Music production should be offered to students of all disciplines

ASU should reflect its mission in all majors

Producing music has become increasingly popular among college students. With the developments in technology and ease of access, it has become a widely talked about career path, even for non-music majors.

ASU's mission focuses on providing for a variety of disciplines. Resources for music production should be provided for all students across campus, not just music majors. 

As the most innovative university, ASU should allocate its resources to anyone trying to have a role in this innovative industry, which is quickly gaining more exposure and becoming more lucrative.

There is a wide variety of genres in the music industry. Naturally, the industry draws a great deal of interest.

Even though people typically think of EDM when they think of music production, we have seen a rise in popular rap artists producing their own beats. Furthermore, these resources would give women producers a chance to rise up.

It is important for ASU to recognize this necessity so it can continue to aid the diverse interests and career paths that it prides itself on supporting.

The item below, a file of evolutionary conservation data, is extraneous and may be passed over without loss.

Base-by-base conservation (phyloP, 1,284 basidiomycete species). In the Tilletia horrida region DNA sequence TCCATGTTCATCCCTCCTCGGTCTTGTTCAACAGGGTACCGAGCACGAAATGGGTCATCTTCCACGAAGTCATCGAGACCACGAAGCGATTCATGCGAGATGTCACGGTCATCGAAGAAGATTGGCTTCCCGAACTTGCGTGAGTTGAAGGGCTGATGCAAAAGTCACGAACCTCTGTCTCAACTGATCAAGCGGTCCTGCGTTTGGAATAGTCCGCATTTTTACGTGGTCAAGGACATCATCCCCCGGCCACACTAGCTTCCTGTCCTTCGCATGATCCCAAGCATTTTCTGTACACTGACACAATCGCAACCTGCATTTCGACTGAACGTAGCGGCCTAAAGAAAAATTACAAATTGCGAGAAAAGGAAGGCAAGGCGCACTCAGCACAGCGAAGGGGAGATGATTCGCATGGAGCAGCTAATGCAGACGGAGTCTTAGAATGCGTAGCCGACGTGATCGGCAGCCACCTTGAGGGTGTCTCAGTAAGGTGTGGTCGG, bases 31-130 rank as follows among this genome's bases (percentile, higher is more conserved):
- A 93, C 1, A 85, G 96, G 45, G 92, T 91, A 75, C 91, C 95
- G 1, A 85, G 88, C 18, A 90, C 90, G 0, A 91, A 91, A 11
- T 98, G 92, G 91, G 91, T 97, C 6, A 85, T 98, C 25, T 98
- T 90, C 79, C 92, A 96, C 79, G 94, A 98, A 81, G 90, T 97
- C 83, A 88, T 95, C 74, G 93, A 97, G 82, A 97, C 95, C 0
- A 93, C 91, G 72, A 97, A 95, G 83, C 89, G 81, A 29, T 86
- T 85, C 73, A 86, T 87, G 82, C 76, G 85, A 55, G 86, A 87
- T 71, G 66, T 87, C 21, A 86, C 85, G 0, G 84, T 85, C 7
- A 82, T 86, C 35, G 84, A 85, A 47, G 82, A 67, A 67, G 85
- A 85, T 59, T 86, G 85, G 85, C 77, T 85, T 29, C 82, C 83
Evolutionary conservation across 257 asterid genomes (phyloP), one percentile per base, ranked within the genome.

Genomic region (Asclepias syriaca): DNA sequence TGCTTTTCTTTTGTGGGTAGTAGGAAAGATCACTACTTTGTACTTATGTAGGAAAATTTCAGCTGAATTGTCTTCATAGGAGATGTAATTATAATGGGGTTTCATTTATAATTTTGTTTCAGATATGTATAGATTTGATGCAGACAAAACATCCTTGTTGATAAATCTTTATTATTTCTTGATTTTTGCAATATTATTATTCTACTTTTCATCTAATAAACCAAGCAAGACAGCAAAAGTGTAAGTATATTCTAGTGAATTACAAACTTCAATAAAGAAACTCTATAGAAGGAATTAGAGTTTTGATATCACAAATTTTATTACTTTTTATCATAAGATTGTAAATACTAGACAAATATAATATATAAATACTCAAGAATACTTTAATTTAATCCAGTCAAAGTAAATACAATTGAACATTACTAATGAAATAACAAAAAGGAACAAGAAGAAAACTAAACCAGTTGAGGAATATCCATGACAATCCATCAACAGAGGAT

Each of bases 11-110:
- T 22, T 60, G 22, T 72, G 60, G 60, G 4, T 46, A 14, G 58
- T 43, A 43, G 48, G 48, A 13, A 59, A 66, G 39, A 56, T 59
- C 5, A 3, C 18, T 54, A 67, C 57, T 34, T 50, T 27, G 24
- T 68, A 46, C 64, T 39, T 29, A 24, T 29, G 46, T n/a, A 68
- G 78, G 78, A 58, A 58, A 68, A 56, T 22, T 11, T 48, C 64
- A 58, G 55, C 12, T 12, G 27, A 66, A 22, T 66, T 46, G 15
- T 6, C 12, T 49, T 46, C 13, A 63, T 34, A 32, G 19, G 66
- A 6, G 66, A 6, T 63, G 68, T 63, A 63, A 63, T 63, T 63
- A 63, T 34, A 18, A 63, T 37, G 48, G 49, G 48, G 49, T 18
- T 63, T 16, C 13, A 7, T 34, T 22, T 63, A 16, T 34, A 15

“In general, I think the type of music technology that’s available has become very reasonably priced. It’s easily accessible to a wide population and it has also become much easier to use,”  Kotoka Suzuki, assistant professor of music composition and theory at ASU, said.

Students are not pursuing music production in a university setting just for the experience — it can often be difficult and expensive to create a big studio at home. These resources may not always be easy to attain without the help of a large university like ASU. 

However, you should not have to be a music major to gain access to the resources that are provided.

The music building offers four electronic music studios where mostly students enrolled in the music program can utilize the space and devices.

“Unfortunately, it is not widely available to everyone," Suzuki said. "We offer classes to be able to use the studios, so we always have to limit and allow the students who are registered for the class to be able to use them. A lot of students have been reaching out to me and inquiring about the use of (the music studios)."

ASU could potentially provide these resources for the tens of thousands of students that attend the University. They should consider creating more student-friendly music studios where anyone can sign up to use them, much like study rooms.

Although ASU has multiple programs that accommodates for these increasing demands for music production for music majors, there is more to be done.

Producing music is an art form that anyone can learn, but not everyone can have access to. As the No. 1 school in innovation, ASU can take this passion and help students move up in the industry, even if they aren't music majors.


Reach the columnist at tkallye@asu.edu or follow on Twitter @trwscuit.

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Editor’s note: The opinions presented in this column are the author’s and do not imply any endorsement from The State Press or its editors. 

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